The Balkan Heritage Foundation and the Department of Archaeology at New Bulgarian University

are pleased to invite you to the latest of our

BEMA Online Seminars in Balkan and Eastern Mediterranean Archaeology

 The Kitten Shipwreck and Ottoman Period Shipbuilding and Seafaring on the Western Black Sea

Dr. Kroum Batchvarov

Associate Professor of Maritime Archaeology at the University of Connecticut


Saturday, January 08, 2022
at 1 pm New York (EST), 6 pm London, UK (GMT),  8 pm Sofia, Bulgaria (EET)

The event will last approximately 90 mins including Q&A.
To register your interest and receive a Zoom link, please RSVP to

(Please do check your spam/junk inbox if you do not receive a confirmation email within a day.)

In the 1980s, Bulgarian archaeologists from the Centre for Underwater Archaeology (CUA), located a shipwreck in the south bay of Kitten, Bulgaria and Professor Kalin Porozhanov undertook 3 seasons of partial excavations. Between 2000 and 2003, a joint expedition between the Institute of Nautical Archaeology based at Texas A&M University returned to the site and completed its excavation and documentation. This was the first wreck to be archaeologically studied along the Western Black Sea shore and remained the only one until the CUA excavation of the St. Nicholas Shipwreck, directed by Dr. Dragomir Garbov in 2015.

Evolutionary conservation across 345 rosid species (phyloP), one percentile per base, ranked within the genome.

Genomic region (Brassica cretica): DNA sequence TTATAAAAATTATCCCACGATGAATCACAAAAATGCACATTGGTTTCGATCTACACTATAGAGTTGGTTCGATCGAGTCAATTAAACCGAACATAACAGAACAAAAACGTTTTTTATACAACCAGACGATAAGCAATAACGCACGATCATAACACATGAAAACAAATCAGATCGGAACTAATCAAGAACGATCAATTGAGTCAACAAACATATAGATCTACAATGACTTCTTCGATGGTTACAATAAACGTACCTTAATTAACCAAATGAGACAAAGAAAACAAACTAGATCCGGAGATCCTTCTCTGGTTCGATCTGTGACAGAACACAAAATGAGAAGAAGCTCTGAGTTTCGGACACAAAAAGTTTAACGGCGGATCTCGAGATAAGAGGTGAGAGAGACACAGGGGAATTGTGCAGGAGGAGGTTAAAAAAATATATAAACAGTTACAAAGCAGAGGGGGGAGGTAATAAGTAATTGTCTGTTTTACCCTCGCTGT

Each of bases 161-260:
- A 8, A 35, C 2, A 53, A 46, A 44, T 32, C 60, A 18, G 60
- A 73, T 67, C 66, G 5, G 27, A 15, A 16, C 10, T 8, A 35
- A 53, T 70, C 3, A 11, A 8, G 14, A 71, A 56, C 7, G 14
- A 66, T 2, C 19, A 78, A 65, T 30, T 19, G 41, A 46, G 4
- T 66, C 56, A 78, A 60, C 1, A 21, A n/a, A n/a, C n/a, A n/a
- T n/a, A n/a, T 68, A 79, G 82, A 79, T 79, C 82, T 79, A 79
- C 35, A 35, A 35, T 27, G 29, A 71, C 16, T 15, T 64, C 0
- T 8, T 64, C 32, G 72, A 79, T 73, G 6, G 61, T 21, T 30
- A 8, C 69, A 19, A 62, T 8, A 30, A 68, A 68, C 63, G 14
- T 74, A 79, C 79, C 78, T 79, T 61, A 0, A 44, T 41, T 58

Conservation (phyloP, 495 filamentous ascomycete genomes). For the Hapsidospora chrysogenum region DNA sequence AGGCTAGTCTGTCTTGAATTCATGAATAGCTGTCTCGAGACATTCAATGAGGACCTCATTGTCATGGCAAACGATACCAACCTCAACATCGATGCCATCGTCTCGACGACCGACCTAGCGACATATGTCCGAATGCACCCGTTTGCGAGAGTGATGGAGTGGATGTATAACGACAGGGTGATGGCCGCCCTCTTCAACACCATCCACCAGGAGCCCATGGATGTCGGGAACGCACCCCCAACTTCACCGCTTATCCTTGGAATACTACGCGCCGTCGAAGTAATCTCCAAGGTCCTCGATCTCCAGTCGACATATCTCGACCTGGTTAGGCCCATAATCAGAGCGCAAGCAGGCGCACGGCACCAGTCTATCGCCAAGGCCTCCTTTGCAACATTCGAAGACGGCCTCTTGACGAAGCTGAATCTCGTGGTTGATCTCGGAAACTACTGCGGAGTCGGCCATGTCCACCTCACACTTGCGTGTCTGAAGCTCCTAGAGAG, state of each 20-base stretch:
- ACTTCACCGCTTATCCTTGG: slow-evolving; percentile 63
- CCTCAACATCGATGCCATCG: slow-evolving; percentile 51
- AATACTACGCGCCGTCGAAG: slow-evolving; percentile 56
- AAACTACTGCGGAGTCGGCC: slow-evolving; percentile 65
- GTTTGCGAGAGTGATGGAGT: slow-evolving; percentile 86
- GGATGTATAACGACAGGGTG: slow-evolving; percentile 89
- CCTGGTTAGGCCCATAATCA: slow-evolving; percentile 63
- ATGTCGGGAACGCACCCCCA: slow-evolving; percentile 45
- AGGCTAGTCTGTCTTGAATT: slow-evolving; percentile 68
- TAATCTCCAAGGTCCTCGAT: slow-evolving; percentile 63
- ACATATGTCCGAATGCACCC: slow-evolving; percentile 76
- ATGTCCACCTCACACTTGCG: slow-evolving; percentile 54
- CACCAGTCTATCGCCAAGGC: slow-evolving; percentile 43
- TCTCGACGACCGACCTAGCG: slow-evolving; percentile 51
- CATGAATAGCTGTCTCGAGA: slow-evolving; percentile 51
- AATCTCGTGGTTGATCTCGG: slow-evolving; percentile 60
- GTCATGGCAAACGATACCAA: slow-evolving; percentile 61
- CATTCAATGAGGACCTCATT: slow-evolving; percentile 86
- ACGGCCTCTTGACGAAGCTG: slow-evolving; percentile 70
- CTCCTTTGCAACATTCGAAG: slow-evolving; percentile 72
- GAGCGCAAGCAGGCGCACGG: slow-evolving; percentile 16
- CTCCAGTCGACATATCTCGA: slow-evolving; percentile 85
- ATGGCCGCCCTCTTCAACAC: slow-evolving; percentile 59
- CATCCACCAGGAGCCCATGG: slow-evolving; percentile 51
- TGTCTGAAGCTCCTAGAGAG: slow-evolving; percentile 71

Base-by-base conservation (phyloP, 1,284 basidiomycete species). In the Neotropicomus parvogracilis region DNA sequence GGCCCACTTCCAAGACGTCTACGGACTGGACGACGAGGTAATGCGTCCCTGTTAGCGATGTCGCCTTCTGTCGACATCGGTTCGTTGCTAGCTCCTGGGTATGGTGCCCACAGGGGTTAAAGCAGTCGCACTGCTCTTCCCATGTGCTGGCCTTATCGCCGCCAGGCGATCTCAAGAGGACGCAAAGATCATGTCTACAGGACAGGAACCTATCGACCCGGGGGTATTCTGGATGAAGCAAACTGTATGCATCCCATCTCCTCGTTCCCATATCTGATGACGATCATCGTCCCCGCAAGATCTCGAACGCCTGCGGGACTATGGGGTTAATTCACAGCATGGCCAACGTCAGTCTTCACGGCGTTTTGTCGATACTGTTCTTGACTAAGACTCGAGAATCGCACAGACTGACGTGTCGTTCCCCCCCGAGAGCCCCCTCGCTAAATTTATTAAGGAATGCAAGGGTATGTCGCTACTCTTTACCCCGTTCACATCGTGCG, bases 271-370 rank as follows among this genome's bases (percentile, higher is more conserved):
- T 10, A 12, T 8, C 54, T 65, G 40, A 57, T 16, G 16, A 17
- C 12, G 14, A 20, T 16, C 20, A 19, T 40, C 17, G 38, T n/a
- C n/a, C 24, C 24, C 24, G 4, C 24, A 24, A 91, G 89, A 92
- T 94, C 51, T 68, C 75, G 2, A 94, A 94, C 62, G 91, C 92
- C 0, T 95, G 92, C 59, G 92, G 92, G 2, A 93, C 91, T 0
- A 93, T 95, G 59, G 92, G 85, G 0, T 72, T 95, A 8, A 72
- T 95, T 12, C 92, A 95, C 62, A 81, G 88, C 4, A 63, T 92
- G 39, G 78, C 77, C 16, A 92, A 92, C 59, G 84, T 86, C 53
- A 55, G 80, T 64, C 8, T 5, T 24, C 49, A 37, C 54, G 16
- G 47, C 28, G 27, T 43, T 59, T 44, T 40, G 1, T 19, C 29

The Kitten shipwreck has about 40% of its structure preserved and this provided enough clues for a reliable reconstruction to be proposed. Although no cargo was present, the collection of artifacts offered us a picture of seafaring along the Bulgarian Black Sea shore in the second half of the 18th century that we could not have obtained from other sources. Plentiful evidence survives to demonstrate that at the time of sinking, the ship was operated and probably owned by Orthodox Christians. However, the most surprising among the finds are the remnants of a celestial navigation instrument, an octant or maybe even a sextant.

The data acquired on Ottoman period shipbuilding has been expanded now by the 30+ Ottoman wrecks found by the BSMAP to broaden our understanding of seafaring and shipbuilding in the Black Sea.